When my brother and I made the first journey to school our delight had increased with every mile. There would be dormitories, we had been told; games we'd only heard about - cricket and rugby - would be played. A shopman in Enniscorthy who'd been at this school assured us that we'd love it, since he had loved it himself. We imagined the playing fields, and the day boys arriving on their bicycles every morning, the boarders companionably going for walks at the weekends. Going for walks, and visits to the Museum and the Zoo, were mentioned in the prospectus. So was the excellence of the food, attention paid to health and well-being, the home-from-home atmosphere. The motherliness of the housekeeper was not mentioned, but we'd heard about it from the shopman. He said the masters were a decent lot.
"You're off for the two days?" The old man had coaxed his pipe to smoulder to his satisfaction and was emitting billows of acrid smoke. He didn't listen when I told him I was going back to school, but continued about his daughter being admitted to hospital. A worse misfortune had occurred in the past, when she'd married a Dublin man.
"He has her short of garment money," the old man said. "That's why she sent the wire." His daughter had two broken legs. She'd been on the roof of a hen-shed when it gave way. She was lucky she hadn't been killed.
It was a sunny day. The side of my face next to the window was warm. Cows rested in the fields we passed, not even chewing their cuds. A few stood on a riverbank, drooping over it, too lazy to drink. Primroses were in bloom.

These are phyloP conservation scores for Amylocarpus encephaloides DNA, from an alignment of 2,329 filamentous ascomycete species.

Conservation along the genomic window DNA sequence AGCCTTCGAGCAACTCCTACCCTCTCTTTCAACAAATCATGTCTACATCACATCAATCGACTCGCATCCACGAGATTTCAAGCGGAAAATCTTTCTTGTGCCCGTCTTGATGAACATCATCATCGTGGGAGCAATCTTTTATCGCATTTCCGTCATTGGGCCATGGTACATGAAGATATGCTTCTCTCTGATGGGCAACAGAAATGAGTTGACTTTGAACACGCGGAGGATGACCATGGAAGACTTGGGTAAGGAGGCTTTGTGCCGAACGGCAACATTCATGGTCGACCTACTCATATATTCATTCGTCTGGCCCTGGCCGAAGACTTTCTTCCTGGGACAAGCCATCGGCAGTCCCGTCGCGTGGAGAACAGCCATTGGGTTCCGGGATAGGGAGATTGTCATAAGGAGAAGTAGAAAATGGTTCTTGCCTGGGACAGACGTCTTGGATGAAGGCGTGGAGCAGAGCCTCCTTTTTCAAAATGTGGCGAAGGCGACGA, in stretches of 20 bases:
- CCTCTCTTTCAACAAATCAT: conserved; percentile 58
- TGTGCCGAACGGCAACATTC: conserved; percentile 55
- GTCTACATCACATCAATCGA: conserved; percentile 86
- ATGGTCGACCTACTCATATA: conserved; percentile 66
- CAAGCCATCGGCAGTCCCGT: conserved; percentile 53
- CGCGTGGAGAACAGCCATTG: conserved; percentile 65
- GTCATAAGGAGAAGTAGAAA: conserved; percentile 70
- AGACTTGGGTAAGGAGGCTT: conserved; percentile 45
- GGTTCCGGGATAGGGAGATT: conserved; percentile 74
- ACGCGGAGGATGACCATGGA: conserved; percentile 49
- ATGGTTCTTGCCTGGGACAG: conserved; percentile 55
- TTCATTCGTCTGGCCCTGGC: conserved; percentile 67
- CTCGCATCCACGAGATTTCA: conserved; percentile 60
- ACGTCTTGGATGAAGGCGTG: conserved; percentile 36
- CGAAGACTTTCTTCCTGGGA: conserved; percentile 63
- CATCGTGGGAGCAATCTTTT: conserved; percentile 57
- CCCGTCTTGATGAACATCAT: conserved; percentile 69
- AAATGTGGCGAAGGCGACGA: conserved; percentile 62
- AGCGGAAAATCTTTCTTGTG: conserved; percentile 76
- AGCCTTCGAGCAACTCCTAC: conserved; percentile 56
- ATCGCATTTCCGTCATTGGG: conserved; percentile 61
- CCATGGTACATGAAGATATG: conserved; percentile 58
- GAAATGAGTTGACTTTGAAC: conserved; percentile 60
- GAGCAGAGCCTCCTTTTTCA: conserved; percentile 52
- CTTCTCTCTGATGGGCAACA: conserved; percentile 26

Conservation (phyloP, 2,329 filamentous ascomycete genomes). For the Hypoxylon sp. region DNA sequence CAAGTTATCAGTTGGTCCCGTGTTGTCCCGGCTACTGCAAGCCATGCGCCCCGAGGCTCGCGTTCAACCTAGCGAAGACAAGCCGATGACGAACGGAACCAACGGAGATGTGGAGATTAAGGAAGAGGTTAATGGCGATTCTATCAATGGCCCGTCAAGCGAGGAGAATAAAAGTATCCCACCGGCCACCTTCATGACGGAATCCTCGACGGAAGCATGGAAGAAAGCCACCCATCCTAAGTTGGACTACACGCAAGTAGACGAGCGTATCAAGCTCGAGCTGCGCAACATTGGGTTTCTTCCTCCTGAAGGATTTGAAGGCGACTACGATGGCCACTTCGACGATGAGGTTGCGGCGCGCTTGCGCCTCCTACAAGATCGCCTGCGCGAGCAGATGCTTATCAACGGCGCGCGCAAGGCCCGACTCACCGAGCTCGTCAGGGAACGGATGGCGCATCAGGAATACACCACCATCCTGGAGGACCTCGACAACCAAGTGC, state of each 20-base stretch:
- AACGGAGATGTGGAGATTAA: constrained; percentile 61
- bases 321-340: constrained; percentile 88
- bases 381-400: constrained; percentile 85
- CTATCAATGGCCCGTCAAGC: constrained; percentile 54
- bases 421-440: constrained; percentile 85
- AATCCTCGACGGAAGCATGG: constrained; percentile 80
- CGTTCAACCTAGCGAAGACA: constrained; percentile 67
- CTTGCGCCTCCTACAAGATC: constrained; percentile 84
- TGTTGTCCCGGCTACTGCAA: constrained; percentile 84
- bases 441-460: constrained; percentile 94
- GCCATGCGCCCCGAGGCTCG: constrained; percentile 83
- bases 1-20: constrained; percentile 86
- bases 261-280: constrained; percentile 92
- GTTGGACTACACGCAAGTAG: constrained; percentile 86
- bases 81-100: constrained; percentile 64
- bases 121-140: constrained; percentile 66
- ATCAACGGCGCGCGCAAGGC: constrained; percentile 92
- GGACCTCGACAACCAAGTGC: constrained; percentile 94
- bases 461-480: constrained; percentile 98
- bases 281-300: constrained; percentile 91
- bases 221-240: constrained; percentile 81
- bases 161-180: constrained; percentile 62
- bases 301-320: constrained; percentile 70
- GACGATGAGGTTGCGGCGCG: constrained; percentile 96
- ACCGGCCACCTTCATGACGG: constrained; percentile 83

"Plenty more for anyone!" The stern voice of the motherly house-keeper echoed, as the other voices had. In the middle of each morning the entire school congregated in the kitchen passage and received a bakelite tumblerful of soup. It was a yellowish color, with globules of grease floating on the surface. Chunks of potato and turnip sank to the bottom, and an excess of barley made the mixture difficult to consume: you had to open you mouth as wide as you could and tip the tumbler into it, feeling sick while you did so.
"A right gurrier," the old man said. His daughter's husband had ordered her up on the roof to repair it. "Roasting himself at the range while she's risking her limbs on old corrugated iron. A lead-swinger from Tallagh. Useless."
We'd have giggled, my brother and I. We'd have listened to all that with pleasure if we'd heard it on our first journey to school. We'd have egged the old man on.
"Dooley's coming up!" the conductor called out. "Anyone for Dooley's?"
The early morning, when you first woke up, was the worst. You lay there listening to the noises coming from the three other beds - someone muttering in his sleep, someone softly snoring, the bedsprings creaking when there was a sudden movement. There were no curtains on the windows. The light of dawn brought silhouettes first, and then the reality of the room: the fawn-top blankets, the boarded-up fireplace. You didn't want to go back to sleep because if you did you'd have to wake up again. "Get out of that bed," the Senior Boarder ordered when the bell went. "Out at the double, pull the bedclothes back. Quick now!" He glared from the sheets, his acned features ugly on the pillow.